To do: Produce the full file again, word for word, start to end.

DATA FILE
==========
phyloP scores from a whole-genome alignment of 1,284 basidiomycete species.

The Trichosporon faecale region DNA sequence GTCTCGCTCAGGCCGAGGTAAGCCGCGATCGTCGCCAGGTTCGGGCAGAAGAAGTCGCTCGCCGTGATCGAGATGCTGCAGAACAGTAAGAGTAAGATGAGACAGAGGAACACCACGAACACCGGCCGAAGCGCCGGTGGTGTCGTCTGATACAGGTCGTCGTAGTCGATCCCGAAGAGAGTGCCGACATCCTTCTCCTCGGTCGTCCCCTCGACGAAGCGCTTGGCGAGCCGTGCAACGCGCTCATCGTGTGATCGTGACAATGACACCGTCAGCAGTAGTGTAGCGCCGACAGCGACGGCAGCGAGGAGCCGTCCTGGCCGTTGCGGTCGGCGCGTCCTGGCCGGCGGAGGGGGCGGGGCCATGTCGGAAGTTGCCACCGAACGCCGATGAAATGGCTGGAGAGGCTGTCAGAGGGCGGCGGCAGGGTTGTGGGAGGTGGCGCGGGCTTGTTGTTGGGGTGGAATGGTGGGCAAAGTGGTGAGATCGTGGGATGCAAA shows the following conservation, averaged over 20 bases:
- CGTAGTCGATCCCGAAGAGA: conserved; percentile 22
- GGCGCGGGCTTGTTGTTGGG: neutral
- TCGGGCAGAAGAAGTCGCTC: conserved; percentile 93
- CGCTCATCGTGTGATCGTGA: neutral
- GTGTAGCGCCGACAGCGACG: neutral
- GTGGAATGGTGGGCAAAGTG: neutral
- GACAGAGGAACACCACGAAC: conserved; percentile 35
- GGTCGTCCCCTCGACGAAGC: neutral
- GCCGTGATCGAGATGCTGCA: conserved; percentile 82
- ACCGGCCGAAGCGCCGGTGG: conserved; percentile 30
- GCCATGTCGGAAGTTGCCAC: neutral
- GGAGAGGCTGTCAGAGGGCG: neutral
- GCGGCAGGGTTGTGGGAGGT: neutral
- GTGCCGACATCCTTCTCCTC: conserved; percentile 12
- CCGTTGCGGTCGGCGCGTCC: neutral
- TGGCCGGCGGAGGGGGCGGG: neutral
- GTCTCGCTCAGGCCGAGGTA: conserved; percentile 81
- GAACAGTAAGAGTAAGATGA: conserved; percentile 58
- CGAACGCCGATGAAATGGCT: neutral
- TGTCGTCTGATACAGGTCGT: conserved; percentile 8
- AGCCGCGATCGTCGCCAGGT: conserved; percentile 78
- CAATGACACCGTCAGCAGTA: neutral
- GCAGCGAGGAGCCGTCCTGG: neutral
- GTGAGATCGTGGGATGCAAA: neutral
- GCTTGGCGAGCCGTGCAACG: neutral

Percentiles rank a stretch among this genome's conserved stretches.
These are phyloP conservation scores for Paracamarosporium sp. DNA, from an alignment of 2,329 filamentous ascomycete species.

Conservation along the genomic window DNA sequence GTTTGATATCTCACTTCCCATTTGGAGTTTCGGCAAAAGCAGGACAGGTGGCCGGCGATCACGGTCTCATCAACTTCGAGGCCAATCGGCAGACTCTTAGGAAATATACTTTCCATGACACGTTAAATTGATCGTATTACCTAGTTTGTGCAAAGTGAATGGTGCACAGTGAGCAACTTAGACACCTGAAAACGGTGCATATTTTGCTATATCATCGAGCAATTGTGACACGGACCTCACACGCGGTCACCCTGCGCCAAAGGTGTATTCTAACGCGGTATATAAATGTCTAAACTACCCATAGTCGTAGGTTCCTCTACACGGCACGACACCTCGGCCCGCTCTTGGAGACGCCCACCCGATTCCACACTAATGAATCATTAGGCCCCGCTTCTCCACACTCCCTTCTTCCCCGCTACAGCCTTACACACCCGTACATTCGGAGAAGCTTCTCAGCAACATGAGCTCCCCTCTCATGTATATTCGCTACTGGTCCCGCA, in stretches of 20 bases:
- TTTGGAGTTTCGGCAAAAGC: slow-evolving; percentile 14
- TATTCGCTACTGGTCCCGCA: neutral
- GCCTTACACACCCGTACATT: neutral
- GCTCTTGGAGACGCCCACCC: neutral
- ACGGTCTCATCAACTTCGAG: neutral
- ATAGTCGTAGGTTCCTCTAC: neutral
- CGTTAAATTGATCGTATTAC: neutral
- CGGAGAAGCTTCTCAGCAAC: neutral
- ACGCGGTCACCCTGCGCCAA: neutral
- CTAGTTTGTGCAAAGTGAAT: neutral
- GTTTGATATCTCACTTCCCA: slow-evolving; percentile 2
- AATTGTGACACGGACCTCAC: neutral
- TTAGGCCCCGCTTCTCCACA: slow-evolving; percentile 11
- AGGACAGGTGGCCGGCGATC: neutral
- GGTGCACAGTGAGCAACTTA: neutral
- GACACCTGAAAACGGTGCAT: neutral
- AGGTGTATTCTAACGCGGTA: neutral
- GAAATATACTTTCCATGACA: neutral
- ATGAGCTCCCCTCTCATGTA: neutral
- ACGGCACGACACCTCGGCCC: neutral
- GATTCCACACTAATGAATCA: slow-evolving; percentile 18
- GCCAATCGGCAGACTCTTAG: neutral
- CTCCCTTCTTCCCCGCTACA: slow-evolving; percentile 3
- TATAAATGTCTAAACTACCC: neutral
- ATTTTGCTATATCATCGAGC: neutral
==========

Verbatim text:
phyloP scores from a whole-genome alignment of 1,284 basidiomycete species.

The Trichosporon faecale region DNA sequence GTCTCGCTCAGGCCGAGGTAAGCCGCGATCGTCGCCAGGTTCGGGCAGAAGAAGTCGCTCGCCGTGATCGAGATGCTGCAGAACAGTAAGAGTAAGATGAGACAGAGGAACACCACGAACACCGGCCGAAGCGCCGGTGGTGTCGTCTGATACAGGTCGTCGTAGTCGATCCCGAAGAGAGTGCCGACATCCTTCTCCTCGGTCGTCCCCTCGACGAAGCGCTTGGCGAGCCGTGCAACGCGCTCATCGTGTGATCGTGACAATGACACCGTCAGCAGTAGTGTAGCGCCGACAGCGACGGCAGCGAGGAGCCGTCCTGGCCGTTGCGGTCGGCGCGTCCTGGCCGGCGGAGGGGGCGGGGCCATGTCGGAAGTTGCCACCGAACGCCGATGAAATGGCTGGAGAGGCTGTCAGAGGGCGGCGGCAGGGTTGTGGGAGGTGGCGCGGGCTTGTTGTTGGGGTGGAATGGTGGGCAAAGTGGTGAGATCGTGGGATGCAAA shows the following conservation, averaged over 20 bases:
- CGTAGTCGATCCCGAAGAGA: conserved; percentile 22
- GGCGCGGGCTTGTTGTTGGG: neutral
- TCGGGCAGAAGAAGTCGCTC: conserved; percentile 93
- CGCTCATCGTGTGATCGTGA: neutral
- GTGTAGCGCCGACAGCGACG: neutral
- GTGGAATGGTGGGCAAAGTG: neutral
- GACAGAGGAACACCACGAAC: conserved; percentile 35
- GGTCGTCCCCTCGACGAAGC: neutral
- GCCGTGATCGAGATGCTGCA: conserved; percentile 82
- ACCGGCCGAAGCGCCGGTGG: conserved; percentile 30
- GCCATGTCGGAAGTTGCCAC: neutral
- GGAGAGGCTGTCAGAGGGCG: neutral
- GCGGCAGGGTTGTGGGAGGT: neutral
- GTGCCGACATCCTTCTCCTC: conserved; percentile 12
- CCGTTGCGGTCGGCGCGTCC: neutral
- TGGCCGGCGGAGGGGGCGGG: neutral
- GTCTCGCTCAGGCCGAGGTA: conserved; percentile 81
- GAACAGTAAGAGTAAGATGA: conserved; percentile 58
- CGAACGCCGATGAAATGGCT: neutral
- TGTCGTCTGATACAGGTCGT: conserved; percentile 8
- AGCCGCGATCGTCGCCAGGT: conserved; percentile 78
- CAATGACACCGTCAGCAGTA: neutral
- GCAGCGAGGAGCCGTCCTGG: neutral
- GTGAGATCGTGGGATGCAAA: neutral
- GCTTGGCGAGCCGTGCAACG: neutral

Percentiles rank a stretch among this genome's conserved stretches.
These are phyloP conservation scores for Paracamarosporium sp. DNA, from an alignment of 2,329 filamentous ascomycete species.

Conservation along the genomic window DNA sequence GTTTGATATCTCACTTCCCATTTGGAGTTTCGGCAAAAGCAGGACAGGTGGCCGGCGATCACGGTCTCATCAACTTCGAGGCCAATCGGCAGACTCTTAGGAAATATACTTTCCATGACACGTTAAATTGATCGTATTACCTAGTTTGTGCAAAGTGAATGGTGCACAGTGAGCAACTTAGACACCTGAAAACGGTGCATATTTTGCTATATCATCGAGCAATTGTGACACGGACCTCACACGCGGTCACCCTGCGCCAAAGGTGTATTCTAACGCGGTATATAAATGTCTAAACTACCCATAGTCGTAGGTTCCTCTACACGGCACGACACCTCGGCCCGCTCTTGGAGACGCCCACCCGATTCCACACTAATGAATCATTAGGCCCCGCTTCTCCACACTCCCTTCTTCCCCGCTACAGCCTTACACACCCGTACATTCGGAGAAGCTTCTCAGCAACATGAGCTCCCCTCTCATGTATATTCGCTACTGGTCCCGCA, in stretches of 20 bases:
- TTTGGAGTTTCGGCAAAAGC: slow-evolving; percentile 14
- TATTCGCTACTGGTCCCGCA: neutral
- GCCTTACACACCCGTACATT: neutral
- GCTCTTGGAGACGCCCACCC: neutral
- ACGGTCTCATCAACTTCGAG: neutral
- ATAGTCGTAGGTTCCTCTAC: neutral
- CGTTAAATTGATCGTATTAC: neutral
- CGGAGAAGCTTCTCAGCAAC: neutral
- ACGCGGTCACCCTGCGCCAA: neutral
- CTAGTTTGTGCAAAGTGAAT: neutral
- GTTTGATATCTCACTTCCCA: slow-evolving; percentile 2
- AATTGTGACACGGACCTCAC: neutral
- TTAGGCCCCGCTTCTCCACA: slow-evolving; percentile 11
- AGGACAGGTGGCCGGCGATC: neutral
- GGTGCACAGTGAGCAACTTA: neutral
- GACACCTGAAAACGGTGCAT: neutral
- AGGTGTATTCTAACGCGGTA: neutral
- GAAATATACTTTCCATGACA: neutral
- ATGAGCTCCCCTCTCATGTA: neutral
- ACGGCACGACACCTCGGCCC: neutral
- GATTCCACACTAATGAATCA: slow-evolving; percentile 18
- GCCAATCGGCAGACTCTTAG: neutral
- CTCCCTTCTTCCCCGCTACA: slow-evolving; percentile 3
- TATAAATGTCTAAACTACCC: neutral
- ATTTTGCTATATCATCGAGC: neutral